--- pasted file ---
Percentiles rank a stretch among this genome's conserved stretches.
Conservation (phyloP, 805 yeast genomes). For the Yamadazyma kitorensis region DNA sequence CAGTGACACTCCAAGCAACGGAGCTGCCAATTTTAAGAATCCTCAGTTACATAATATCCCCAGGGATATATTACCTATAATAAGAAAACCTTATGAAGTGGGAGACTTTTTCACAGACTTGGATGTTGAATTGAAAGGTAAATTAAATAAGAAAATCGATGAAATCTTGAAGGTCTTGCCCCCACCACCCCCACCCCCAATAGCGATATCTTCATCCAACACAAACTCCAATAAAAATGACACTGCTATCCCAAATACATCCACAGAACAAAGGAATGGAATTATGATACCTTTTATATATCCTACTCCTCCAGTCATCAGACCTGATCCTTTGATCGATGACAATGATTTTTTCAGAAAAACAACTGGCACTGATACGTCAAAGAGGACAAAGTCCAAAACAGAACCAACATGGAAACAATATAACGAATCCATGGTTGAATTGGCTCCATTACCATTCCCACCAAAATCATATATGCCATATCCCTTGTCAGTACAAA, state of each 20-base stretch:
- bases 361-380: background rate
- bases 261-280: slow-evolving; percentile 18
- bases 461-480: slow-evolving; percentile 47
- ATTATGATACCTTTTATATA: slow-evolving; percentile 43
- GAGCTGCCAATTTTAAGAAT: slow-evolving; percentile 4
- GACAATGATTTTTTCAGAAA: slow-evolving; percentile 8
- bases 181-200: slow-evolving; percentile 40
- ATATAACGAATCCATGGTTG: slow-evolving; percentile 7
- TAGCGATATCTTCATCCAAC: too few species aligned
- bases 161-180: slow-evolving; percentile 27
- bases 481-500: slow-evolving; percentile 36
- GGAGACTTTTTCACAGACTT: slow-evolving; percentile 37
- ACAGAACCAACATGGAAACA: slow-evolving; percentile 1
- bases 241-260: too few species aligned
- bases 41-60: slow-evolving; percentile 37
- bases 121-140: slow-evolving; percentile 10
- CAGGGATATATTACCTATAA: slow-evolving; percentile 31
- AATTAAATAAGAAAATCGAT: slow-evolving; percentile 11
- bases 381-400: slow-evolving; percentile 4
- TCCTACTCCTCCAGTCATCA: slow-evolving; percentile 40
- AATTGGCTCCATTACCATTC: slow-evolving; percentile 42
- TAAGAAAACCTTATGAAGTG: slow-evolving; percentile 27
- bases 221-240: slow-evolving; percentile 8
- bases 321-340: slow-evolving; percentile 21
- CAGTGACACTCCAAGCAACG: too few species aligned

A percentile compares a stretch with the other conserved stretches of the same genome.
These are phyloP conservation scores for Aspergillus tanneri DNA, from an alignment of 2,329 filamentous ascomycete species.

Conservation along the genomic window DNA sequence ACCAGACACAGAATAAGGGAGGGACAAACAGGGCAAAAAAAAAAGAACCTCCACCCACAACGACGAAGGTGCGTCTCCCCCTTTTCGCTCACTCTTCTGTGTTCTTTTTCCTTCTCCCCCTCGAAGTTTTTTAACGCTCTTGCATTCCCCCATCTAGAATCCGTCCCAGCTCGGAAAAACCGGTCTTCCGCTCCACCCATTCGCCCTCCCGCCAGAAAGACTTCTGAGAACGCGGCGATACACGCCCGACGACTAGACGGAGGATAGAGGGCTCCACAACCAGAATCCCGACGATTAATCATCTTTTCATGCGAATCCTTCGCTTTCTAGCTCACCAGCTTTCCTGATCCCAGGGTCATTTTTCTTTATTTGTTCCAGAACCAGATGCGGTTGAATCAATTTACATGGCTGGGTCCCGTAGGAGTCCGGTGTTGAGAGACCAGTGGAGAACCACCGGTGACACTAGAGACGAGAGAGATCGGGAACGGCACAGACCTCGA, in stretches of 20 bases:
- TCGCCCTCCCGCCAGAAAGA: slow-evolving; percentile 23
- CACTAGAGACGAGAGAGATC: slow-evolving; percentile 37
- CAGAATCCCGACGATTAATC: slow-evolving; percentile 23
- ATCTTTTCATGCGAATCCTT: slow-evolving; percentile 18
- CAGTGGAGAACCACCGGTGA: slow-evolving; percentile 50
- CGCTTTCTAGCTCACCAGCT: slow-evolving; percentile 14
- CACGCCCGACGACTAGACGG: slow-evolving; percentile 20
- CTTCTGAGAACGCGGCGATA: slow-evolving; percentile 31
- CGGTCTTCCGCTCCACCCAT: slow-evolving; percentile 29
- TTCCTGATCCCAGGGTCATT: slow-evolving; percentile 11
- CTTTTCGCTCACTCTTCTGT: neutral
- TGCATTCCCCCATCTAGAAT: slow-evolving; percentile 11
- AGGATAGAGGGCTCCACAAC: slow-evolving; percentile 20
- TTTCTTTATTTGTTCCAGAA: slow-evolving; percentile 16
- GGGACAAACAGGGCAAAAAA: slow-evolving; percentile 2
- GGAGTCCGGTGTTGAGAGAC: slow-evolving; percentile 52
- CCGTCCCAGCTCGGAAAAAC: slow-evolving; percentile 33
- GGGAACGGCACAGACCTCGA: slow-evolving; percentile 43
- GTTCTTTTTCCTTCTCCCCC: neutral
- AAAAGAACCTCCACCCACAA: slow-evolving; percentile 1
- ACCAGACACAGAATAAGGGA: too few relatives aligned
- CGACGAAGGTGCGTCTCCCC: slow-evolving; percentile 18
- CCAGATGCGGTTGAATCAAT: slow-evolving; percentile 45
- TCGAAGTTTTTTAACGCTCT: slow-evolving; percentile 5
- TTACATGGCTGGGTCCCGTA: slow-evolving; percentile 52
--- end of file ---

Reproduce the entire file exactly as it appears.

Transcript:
Percentiles rank a stretch among this genome's conserved stretches.
Conservation (phyloP, 805 yeast genomes). For the Yamadazyma kitorensis region DNA sequence CAGTGACACTCCAAGCAACGGAGCTGCCAATTTTAAGAATCCTCAGTTACATAATATCCCCAGGGATATATTACCTATAATAAGAAAACCTTATGAAGTGGGAGACTTTTTCACAGACTTGGATGTTGAATTGAAAGGTAAATTAAATAAGAAAATCGATGAAATCTTGAAGGTCTTGCCCCCACCACCCCCACCCCCAATAGCGATATCTTCATCCAACACAAACTCCAATAAAAATGACACTGCTATCCCAAATACATCCACAGAACAAAGGAATGGAATTATGATACCTTTTATATATCCTACTCCTCCAGTCATCAGACCTGATCCTTTGATCGATGACAATGATTTTTTCAGAAAAACAACTGGCACTGATACGTCAAAGAGGACAAAGTCCAAAACAGAACCAACATGGAAACAATATAACGAATCCATGGTTGAATTGGCTCCATTACCATTCCCACCAAAATCATATATGCCATATCCCTTGTCAGTACAAA, state of each 20-base stretch:
- bases 361-380: background rate
- bases 261-280: slow-evolving; percentile 18
- bases 461-480: slow-evolving; percentile 47
- ATTATGATACCTTTTATATA: slow-evolving; percentile 43
- GAGCTGCCAATTTTAAGAAT: slow-evolving; percentile 4
- GACAATGATTTTTTCAGAAA: slow-evolving; percentile 8
- bases 181-200: slow-evolving; percentile 40
- ATATAACGAATCCATGGTTG: slow-evolving; percentile 7
- TAGCGATATCTTCATCCAAC: too few species aligned
- bases 161-180: slow-evolving; percentile 27
- bases 481-500: slow-evolving; percentile 36
- GGAGACTTTTTCACAGACTT: slow-evolving; percentile 37
- ACAGAACCAACATGGAAACA: slow-evolving; percentile 1
- bases 241-260: too few species aligned
- bases 41-60: slow-evolving; percentile 37
- bases 121-140: slow-evolving; percentile 10
- CAGGGATATATTACCTATAA: slow-evolving; percentile 31
- AATTAAATAAGAAAATCGAT: slow-evolving; percentile 11
- bases 381-400: slow-evolving; percentile 4
- TCCTACTCCTCCAGTCATCA: slow-evolving; percentile 40
- AATTGGCTCCATTACCATTC: slow-evolving; percentile 42
- TAAGAAAACCTTATGAAGTG: slow-evolving; percentile 27
- bases 221-240: slow-evolving; percentile 8
- bases 321-340: slow-evolving; percentile 21
- CAGTGACACTCCAAGCAACG: too few species aligned

A percentile compares a stretch with the other conserved stretches of the same genome.
These are phyloP conservation scores for Aspergillus tanneri DNA, from an alignment of 2,329 filamentous ascomycete species.

Conservation along the genomic window DNA sequence ACCAGACACAGAATAAGGGAGGGACAAACAGGGCAAAAAAAAAAGAACCTCCACCCACAACGACGAAGGTGCGTCTCCCCCTTTTCGCTCACTCTTCTGTGTTCTTTTTCCTTCTCCCCCTCGAAGTTTTTTAACGCTCTTGCATTCCCCCATCTAGAATCCGTCCCAGCTCGGAAAAACCGGTCTTCCGCTCCACCCATTCGCCCTCCCGCCAGAAAGACTTCTGAGAACGCGGCGATACACGCCCGACGACTAGACGGAGGATAGAGGGCTCCACAACCAGAATCCCGACGATTAATCATCTTTTCATGCGAATCCTTCGCTTTCTAGCTCACCAGCTTTCCTGATCCCAGGGTCATTTTTCTTTATTTGTTCCAGAACCAGATGCGGTTGAATCAATTTACATGGCTGGGTCCCGTAGGAGTCCGGTGTTGAGAGACCAGTGGAGAACCACCGGTGACACTAGAGACGAGAGAGATCGGGAACGGCACAGACCTCGA, in stretches of 20 bases:
- TCGCCCTCCCGCCAGAAAGA: slow-evolving; percentile 23
- CACTAGAGACGAGAGAGATC: slow-evolving; percentile 37
- CAGAATCCCGACGATTAATC: slow-evolving; percentile 23
- ATCTTTTCATGCGAATCCTT: slow-evolving; percentile 18
- CAGTGGAGAACCACCGGTGA: slow-evolving; percentile 50
- CGCTTTCTAGCTCACCAGCT: slow-evolving; percentile 14
- CACGCCCGACGACTAGACGG: slow-evolving; percentile 20
- CTTCTGAGAACGCGGCGATA: slow-evolving; percentile 31
- CGGTCTTCCGCTCCACCCAT: slow-evolving; percentile 29
- TTCCTGATCCCAGGGTCATT: slow-evolving; percentile 11
- CTTTTCGCTCACTCTTCTGT: neutral
- TGCATTCCCCCATCTAGAAT: slow-evolving; percentile 11
- AGGATAGAGGGCTCCACAAC: slow-evolving; percentile 20
- TTTCTTTATTTGTTCCAGAA: slow-evolving; percentile 16
- GGGACAAACAGGGCAAAAAA: slow-evolving; percentile 2
- GGAGTCCGGTGTTGAGAGAC: slow-evolving; percentile 52
- CCGTCCCAGCTCGGAAAAAC: slow-evolving; percentile 33
- GGGAACGGCACAGACCTCGA: slow-evolving; percentile 43
- GTTCTTTTTCCTTCTCCCCC: neutral
- AAAAGAACCTCCACCCACAA: slow-evolving; percentile 1
- ACCAGACACAGAATAAGGGA: too few relatives aligned
- CGACGAAGGTGCGTCTCCCC: slow-evolving; percentile 18
- CCAGATGCGGTTGAATCAAT: slow-evolving; percentile 45
- TCGAAGTTTTTTAACGCTCT: slow-evolving; percentile 5
- TTACATGGCTGGGTCCCGTA: slow-evolving; percentile 52